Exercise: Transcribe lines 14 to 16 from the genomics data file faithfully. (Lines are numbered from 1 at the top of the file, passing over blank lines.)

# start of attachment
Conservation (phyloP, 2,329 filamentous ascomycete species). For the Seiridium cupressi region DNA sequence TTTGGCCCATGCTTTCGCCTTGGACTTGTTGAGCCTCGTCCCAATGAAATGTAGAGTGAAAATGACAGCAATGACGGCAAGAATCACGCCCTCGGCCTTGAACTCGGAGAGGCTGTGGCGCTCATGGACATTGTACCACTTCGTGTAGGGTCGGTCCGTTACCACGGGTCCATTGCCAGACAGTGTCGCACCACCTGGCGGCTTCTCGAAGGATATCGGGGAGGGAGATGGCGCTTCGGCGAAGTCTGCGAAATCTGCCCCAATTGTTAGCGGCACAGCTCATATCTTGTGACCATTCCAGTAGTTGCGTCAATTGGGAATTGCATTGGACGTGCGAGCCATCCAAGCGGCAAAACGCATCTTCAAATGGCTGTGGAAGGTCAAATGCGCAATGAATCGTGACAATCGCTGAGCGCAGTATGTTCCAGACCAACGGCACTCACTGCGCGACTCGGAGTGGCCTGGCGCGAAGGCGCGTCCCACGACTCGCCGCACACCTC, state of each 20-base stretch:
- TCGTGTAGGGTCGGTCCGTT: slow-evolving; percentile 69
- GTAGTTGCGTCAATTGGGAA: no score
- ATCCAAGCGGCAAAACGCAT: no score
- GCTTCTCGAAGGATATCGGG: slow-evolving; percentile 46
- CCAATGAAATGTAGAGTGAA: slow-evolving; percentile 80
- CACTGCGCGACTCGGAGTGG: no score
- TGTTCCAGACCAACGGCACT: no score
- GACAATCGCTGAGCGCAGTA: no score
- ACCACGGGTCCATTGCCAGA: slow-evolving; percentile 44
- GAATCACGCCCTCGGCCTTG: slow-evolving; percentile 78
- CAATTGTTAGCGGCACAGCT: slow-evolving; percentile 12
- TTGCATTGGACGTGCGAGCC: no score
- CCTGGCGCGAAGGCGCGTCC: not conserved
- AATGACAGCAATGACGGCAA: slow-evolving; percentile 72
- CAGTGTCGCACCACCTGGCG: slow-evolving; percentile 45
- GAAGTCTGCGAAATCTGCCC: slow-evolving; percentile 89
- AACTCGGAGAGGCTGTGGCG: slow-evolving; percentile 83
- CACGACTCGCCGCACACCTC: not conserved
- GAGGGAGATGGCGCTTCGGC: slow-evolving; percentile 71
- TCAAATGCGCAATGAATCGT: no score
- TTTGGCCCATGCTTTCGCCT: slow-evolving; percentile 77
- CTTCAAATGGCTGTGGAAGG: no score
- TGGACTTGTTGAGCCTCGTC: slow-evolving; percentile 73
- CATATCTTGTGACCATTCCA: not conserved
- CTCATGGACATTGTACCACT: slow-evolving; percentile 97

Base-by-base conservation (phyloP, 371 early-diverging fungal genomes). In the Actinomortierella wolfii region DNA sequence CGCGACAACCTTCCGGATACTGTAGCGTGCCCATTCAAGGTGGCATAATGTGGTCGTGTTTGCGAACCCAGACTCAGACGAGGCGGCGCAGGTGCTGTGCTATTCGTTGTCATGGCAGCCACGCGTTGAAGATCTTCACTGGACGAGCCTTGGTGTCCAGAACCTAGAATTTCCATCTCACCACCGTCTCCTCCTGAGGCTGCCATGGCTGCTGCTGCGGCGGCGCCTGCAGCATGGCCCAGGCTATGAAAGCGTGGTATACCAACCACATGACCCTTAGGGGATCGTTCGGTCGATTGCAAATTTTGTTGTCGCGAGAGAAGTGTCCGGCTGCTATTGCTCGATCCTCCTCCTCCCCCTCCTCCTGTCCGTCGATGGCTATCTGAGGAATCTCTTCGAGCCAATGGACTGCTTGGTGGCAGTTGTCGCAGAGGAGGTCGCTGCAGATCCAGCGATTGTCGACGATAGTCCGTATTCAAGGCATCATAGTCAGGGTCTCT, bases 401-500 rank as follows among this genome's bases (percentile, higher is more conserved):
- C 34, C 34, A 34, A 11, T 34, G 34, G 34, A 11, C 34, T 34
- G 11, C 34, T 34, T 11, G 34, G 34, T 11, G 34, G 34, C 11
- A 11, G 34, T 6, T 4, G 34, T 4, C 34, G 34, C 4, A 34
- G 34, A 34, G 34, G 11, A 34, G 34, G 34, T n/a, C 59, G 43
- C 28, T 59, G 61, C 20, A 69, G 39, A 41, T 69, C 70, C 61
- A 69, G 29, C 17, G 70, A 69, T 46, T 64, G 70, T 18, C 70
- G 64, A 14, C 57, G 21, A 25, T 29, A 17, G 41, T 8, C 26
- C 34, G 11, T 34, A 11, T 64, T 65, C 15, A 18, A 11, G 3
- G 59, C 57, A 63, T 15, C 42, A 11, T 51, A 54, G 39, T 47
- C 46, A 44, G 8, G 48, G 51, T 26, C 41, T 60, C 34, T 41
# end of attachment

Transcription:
- CCTGGCGCGAAGGCGCGTCC: not conserved
- AATGACAGCAATGACGGCAA: slow-evolving; percentile 72
- CAGTGTCGCACCACCTGGCG: slow-evolving; percentile 45